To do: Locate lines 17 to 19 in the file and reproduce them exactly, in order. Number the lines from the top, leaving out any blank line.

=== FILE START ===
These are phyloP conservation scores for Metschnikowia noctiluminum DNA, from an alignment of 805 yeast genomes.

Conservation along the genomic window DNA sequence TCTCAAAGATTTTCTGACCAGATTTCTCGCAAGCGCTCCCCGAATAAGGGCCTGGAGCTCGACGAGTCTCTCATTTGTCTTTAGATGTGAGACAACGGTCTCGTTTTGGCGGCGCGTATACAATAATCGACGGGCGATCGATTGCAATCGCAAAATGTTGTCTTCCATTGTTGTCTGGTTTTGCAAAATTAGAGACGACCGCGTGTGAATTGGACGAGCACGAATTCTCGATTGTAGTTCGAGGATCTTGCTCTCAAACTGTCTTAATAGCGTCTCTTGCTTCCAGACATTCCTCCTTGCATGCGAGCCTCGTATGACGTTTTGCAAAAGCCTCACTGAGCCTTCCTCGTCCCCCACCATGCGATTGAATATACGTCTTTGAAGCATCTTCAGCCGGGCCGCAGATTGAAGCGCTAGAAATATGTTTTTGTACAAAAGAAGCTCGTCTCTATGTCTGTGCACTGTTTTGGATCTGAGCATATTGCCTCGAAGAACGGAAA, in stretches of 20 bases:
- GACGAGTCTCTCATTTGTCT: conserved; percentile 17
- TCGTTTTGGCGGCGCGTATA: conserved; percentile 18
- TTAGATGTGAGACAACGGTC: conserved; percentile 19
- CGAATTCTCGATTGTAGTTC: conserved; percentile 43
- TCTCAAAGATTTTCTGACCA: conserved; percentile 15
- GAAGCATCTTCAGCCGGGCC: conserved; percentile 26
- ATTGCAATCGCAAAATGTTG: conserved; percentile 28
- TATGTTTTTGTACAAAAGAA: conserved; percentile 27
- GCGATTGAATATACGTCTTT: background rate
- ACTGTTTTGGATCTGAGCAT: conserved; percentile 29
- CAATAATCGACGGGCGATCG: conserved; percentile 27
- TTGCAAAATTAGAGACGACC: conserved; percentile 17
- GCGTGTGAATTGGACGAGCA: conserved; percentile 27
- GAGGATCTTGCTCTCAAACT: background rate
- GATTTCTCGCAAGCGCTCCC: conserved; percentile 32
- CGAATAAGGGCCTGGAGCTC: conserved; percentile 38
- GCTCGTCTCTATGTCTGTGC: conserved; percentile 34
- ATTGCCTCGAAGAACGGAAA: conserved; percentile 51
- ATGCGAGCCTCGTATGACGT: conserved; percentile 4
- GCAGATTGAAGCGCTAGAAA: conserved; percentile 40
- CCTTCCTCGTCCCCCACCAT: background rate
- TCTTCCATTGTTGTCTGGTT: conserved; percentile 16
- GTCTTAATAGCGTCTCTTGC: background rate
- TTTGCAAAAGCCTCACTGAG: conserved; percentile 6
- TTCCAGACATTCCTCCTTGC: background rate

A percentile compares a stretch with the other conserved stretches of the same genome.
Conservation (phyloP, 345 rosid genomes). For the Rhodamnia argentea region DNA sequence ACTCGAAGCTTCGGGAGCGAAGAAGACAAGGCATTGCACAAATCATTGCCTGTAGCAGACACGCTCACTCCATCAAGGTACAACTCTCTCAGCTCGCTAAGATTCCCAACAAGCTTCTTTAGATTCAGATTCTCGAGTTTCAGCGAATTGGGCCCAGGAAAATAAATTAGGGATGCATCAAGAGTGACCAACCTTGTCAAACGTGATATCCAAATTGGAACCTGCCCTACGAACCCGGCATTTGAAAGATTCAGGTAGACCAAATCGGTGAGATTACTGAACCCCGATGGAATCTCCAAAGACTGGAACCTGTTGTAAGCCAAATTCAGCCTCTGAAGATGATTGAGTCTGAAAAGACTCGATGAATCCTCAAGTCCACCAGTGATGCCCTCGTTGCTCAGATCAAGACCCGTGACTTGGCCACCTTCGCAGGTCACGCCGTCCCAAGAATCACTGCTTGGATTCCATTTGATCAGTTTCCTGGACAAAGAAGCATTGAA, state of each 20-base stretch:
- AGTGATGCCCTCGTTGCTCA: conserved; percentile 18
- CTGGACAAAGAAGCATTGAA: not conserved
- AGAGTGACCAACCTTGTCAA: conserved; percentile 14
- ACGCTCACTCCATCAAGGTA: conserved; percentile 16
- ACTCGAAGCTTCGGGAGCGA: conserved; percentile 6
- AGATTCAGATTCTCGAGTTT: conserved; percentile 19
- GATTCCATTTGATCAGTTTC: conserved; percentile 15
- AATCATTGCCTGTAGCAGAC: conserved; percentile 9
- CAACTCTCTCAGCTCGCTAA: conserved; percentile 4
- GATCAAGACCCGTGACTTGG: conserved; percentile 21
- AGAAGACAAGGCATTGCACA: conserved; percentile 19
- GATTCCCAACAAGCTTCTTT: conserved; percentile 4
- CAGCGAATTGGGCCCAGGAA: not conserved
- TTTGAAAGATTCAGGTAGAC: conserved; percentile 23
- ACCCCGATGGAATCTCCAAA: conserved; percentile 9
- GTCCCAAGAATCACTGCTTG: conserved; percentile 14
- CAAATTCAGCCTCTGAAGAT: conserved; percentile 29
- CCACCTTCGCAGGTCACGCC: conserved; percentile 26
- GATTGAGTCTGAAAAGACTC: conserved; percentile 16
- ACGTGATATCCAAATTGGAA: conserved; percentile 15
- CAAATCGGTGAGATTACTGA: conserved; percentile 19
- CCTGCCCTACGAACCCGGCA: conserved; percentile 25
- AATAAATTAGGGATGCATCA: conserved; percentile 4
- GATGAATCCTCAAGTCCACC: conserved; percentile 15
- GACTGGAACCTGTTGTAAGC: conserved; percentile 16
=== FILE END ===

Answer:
- GATTTCTCGCAAGCGCTCCC: conserved; percentile 32
- CGAATAAGGGCCTGGAGCTC: conserved; percentile 38
- GCTCGTCTCTATGTCTGTGC: conserved; percentile 34